How to cope when your child leaves for college

It’s almost that time in August, when many young adults will start heading off to college for the first time.

While the experience is filled with excitement, Gila Lux, a licensed clinical therapist with Squirrel Hill Psychological Services (SHPS), says that often parents may have some mixed feelings about sending their young adults away to college–whether it’s across the country or right down the street. For many, it means facing the fact that their children have grown up much faster than they’d ever imagined.

“When a young adult goes off to college, it’s a transition for the entire family,” Gila says. “Just yesterday they were your babies, and now they’re taking their first steps toward their adult life. That is exciting but also difficult for a lot of parents.”

Gila suggests parents can work through their feelings by enlisting some of the following techniques.

  1. Recognize that mixed emotions are normal“This is an exciting time but also one that is tinged with sadness. You can’t expect yourself to feel only joy,” Gila says. “This is a great accomplishment for your child, but it is okay and normal to have mixed emotions.”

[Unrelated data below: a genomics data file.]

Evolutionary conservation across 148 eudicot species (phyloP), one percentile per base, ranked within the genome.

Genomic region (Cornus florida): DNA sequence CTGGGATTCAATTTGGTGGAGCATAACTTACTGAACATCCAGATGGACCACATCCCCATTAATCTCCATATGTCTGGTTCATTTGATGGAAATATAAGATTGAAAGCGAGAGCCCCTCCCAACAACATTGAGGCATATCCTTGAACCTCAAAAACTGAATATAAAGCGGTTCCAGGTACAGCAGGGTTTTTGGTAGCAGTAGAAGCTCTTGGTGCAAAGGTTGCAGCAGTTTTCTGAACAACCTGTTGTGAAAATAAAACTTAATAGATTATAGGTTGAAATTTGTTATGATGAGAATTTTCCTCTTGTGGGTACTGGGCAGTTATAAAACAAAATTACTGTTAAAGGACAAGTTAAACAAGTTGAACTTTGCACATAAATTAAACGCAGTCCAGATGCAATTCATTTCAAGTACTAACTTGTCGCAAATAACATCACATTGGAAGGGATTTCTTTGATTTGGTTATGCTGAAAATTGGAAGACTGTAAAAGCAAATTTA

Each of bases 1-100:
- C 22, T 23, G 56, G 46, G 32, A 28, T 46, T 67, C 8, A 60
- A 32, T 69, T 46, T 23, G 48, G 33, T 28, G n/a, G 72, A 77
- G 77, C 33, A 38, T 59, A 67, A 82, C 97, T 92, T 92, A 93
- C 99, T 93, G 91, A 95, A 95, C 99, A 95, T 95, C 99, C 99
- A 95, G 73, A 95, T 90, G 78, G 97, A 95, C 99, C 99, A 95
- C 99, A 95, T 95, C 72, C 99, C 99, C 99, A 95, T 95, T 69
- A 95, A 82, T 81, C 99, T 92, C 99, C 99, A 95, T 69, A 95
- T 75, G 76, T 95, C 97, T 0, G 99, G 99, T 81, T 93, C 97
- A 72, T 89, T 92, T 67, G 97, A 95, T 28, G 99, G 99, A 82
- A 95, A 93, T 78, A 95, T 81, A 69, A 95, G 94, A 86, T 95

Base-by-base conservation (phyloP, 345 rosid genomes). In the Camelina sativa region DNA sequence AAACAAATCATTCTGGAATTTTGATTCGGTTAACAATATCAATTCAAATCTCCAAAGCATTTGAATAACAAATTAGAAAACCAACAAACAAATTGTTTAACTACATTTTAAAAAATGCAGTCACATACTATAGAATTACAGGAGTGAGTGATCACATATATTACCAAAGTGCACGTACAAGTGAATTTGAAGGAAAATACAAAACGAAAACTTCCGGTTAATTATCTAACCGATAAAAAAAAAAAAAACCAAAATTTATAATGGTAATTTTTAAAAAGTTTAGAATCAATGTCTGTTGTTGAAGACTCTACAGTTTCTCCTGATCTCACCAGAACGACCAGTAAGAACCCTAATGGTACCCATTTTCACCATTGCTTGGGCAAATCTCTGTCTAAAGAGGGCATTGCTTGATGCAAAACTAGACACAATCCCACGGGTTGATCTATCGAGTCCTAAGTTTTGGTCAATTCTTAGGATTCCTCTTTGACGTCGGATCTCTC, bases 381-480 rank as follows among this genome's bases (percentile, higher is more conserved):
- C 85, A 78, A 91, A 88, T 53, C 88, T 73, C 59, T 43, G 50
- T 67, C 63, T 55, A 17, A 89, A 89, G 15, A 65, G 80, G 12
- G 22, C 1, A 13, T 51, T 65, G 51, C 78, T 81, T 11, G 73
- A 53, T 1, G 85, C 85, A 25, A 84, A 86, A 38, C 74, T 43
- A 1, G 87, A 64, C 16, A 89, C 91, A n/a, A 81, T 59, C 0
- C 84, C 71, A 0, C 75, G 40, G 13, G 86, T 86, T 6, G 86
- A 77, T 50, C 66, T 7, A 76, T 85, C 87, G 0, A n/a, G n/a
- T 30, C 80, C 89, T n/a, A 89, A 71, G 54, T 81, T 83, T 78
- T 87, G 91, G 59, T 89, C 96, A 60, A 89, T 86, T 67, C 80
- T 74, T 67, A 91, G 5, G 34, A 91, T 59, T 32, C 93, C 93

2. Create a communication planBefore your child leaves for school, decide how you will communicate with each other. Establish clear expectations and guidelines for contact and communication that meet everyone’s comfort level.
  3.  Rediscover your interests“Use this newfound freedom to pursue interests that you may have put on hold or neglected while raising your teenager,” Gila says. “Fill the gaps in your schedule with activities to help ease any sadness or emptiness you may feel.”
  4. Contact SHPS for supportIf you’re having extreme or ongoing feelings of sadness or difficulty feeling motivated during this period of adjustment, SHPS can help. And additionally, make sure your child knows what professional counseling services are available to them if they find themselves struggling with sadness or difficultly working through this new transition.

“Above all, believe in your child’s resilience.” Gila says. “Know that you’ve done the hard work to get them to this point, and recognize that your child is now prepared to get through the changes and challenges to come. Enjoy what this journey means for both of you, and look forward to the next phase of your relationship with your child.”

The experienced therapists at SHPS can help with many issues and concerns that affect individual and family life. If you feel a need for counseling or advice, or for more information, call 412-521-3800 or visit www.squirrelhillpsych.org.

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